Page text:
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Documenting the Marginal

While trying to understand Cohen and Higonnet’s essay “Complex Culture” I found very interesting their comments on marginal movements/ culture.  They argue that there must be a change in attitude in the studies of cultural phenomena concerning marginal movements.  Scholastic investigators must move away from the tendency to study and or document counter cultural cultural movements simply because they are marginal.  they claim “No phenomenon is historically significant simply because it is marginal (pg. 22)”. I, for one, believe that the obsession with studying and supporting the movements that find themselves in outer peripheries of the accepted social and cultural hegemony is the obsession with progress.  The never-ending interest in progress is absolutely sure that 1) progress must occur (even though progress for the sake of progress surely isn’t progress at all) and 2) Progress is defined by change. If it weren’t it would be stagnation.

Though I do agree the statement made on page 22, I’m not completely convinced that the writers completely agree.  They state that “Power lies neither at the center or at the margin, but as systematic relationships (page 22)”.  However, on the next section of the essay titled “Edges”, the authors claim that scholars of culture will need to pay attention to the edges.  Following that they argue that the edges are where the systems change.  These edges indeed are the marginal, just perhaps not in the way that they envision it (the marginal).  This is perhaps due the trend of rapid cultural changes.

A society that focuses on individualism, progress, and transient schools of thought allows the marginal (counter-cultures and sub-cultures) to be perfectly acceptable leaving it really at the center of culture as pioneers for change.  Traditionalism is really what is being pushed out to the peripheries.  This must be studied.  The new culture produces, as has been seen, a need among minorities, and the academically/scholastically ostracized to develop several stems of fundamentalism which seriously do threaten the progressive culture.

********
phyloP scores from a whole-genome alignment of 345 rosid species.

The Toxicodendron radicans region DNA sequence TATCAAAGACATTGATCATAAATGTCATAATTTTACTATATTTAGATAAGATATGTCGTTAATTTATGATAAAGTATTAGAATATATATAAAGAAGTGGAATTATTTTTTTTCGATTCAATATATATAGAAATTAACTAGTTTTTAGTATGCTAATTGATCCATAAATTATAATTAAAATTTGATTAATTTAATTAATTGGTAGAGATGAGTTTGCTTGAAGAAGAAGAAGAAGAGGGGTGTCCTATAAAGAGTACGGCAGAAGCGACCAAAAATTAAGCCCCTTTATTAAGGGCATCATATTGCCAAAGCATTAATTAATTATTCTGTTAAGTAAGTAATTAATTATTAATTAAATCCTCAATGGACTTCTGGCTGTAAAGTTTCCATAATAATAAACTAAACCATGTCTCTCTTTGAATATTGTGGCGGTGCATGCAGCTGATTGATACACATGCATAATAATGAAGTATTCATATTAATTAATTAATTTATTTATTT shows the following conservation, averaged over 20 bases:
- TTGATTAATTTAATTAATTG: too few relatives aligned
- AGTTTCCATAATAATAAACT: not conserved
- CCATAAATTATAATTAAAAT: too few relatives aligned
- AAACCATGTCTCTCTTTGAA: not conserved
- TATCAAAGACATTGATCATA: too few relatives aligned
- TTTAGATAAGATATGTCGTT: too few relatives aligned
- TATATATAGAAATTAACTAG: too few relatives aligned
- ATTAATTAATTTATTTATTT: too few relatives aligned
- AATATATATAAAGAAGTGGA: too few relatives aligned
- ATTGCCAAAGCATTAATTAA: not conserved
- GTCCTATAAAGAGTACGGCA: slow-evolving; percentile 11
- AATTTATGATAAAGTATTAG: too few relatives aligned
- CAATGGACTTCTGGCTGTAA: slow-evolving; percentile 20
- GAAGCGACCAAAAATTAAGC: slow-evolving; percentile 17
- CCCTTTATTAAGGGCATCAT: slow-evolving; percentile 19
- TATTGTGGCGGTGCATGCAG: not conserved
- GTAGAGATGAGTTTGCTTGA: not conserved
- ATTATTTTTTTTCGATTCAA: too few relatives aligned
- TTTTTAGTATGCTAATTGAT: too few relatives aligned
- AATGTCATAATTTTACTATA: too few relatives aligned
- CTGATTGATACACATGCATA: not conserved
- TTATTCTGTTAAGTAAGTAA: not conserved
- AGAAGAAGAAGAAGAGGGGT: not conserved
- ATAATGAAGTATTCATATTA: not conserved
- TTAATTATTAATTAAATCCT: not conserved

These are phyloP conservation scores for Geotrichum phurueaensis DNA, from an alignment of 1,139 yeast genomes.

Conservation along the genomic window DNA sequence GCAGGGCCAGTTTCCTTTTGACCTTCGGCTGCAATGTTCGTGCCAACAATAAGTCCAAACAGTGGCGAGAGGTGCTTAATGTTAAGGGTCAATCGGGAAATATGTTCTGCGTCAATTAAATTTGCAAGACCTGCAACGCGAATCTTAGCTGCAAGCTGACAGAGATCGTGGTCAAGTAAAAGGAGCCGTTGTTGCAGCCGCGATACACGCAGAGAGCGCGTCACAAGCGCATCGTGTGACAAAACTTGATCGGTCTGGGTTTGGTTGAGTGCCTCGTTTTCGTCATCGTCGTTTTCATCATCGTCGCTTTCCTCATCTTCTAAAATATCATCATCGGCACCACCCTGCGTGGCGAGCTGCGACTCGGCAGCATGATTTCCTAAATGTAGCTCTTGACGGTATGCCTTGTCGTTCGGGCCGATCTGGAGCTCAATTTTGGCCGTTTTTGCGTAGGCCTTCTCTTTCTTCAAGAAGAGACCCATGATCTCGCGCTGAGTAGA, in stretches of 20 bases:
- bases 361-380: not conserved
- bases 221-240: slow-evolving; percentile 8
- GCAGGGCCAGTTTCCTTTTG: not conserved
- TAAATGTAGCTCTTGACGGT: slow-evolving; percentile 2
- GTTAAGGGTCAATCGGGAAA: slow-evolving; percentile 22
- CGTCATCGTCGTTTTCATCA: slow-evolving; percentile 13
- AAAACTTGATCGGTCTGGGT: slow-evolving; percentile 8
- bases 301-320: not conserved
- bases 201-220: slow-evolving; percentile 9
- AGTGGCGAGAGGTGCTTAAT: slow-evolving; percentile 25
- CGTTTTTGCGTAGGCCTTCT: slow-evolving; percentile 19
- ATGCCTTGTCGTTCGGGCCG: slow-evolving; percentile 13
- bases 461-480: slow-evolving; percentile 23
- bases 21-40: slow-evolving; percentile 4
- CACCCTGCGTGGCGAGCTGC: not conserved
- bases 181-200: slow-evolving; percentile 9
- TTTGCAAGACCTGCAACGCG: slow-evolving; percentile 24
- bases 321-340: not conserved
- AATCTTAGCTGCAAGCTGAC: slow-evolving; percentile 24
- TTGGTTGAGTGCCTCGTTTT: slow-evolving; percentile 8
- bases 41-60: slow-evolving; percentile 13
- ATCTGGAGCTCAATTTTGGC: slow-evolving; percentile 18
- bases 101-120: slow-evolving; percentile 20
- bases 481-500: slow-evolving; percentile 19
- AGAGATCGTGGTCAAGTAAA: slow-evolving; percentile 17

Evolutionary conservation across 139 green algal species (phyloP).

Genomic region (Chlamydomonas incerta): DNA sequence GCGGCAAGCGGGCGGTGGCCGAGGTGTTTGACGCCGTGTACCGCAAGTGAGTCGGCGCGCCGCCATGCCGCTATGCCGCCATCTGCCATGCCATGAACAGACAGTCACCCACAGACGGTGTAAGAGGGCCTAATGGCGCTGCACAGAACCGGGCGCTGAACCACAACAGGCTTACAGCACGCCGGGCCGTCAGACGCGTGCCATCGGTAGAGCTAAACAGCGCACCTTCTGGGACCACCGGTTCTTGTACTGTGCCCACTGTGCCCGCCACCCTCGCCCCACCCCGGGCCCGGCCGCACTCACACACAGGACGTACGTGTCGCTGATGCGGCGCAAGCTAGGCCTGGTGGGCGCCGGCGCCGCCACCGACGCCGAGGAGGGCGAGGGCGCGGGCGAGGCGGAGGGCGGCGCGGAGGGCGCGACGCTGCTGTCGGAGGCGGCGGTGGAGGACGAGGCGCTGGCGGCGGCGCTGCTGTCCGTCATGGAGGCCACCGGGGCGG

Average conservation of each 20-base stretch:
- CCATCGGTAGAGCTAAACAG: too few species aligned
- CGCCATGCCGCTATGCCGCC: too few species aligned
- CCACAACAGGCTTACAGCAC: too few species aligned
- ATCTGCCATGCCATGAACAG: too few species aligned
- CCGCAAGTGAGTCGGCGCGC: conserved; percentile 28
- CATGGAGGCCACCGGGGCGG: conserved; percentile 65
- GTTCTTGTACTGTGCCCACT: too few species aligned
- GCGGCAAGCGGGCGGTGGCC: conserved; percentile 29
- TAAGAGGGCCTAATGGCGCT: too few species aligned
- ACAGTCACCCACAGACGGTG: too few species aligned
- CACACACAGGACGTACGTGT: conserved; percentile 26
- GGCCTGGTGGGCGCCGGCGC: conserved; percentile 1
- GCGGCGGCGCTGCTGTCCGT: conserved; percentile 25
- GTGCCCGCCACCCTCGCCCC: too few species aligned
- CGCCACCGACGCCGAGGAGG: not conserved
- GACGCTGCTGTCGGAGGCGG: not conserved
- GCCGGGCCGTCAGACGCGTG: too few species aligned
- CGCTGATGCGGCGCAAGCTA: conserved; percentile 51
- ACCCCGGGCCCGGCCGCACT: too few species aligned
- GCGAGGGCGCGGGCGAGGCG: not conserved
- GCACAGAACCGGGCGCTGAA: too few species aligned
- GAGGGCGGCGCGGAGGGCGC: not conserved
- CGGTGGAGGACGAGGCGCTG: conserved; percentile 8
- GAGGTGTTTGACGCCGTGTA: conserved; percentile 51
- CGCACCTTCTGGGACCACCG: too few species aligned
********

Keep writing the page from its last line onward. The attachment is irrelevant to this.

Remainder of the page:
Moving on, it is interesting to be able to study the visual culture of these minorities, of the sub-altern.  As was made an example of in Wilson’s essay “Visual Culture”, the historian can easily analyze the manner in which Victorian popular culture portrayed Jew, Gypsies, Asians, and Africans by studying their visual depictions, and then of course relying on documents that offer an explication of such depictions.  But what I am interested in is the study of the visual documentation made the subaltern.  I am reminded of Charles Taze Russell’s (founder of the International Bible students, now Jehovah’s Witnesses) “Photodrama of Creation” produced in 1912.  By the 20th century Christian Milenialism was very much forsaken by most (save the bible students and Adventists) and Modernism was the absolute bee’s knees.  The photo-drama, however, becomes a perfect example of a marginal movement taking advantage of the culture’s new visual culture and using it to promote itself, to push itself away from the periphery and into the center.

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~ by S.E. Herran on February 8, 2011.

One Response to “Documenting the Marginal”

  1. Stephen,
    There are so many things I might respond to in this post. I’m really interested in the various ways you are engaging with the materials and questions of visual culture as a discipline.

    I’ll limit my response to asking for more clarification about the following: “Traditionalism is really what is being pushed out to the peripheries. This must be studied. The new culture produces, as has been seen, a need among minorities, and the academically/scholastically ostracized to develop several stems of fundamentalism which seriously do threaten the progressive culture.” What are you thinking of when you use the term “traditionalism”? What “stems” (strains?) of fundamentalism are you envisioning? I would love to engage with these questions but need just a bit more from you by way of an example or two.

    Lastly, though we won’t be reading much from Part 7 of the Visual Culture Reader, based on the interests you express in this post, you should certainly explore that section on your own at some point. (Also see chapter 37 on baby photo albums–very interesting piece.)

    Thank you for this first contribution.

    (4/4)

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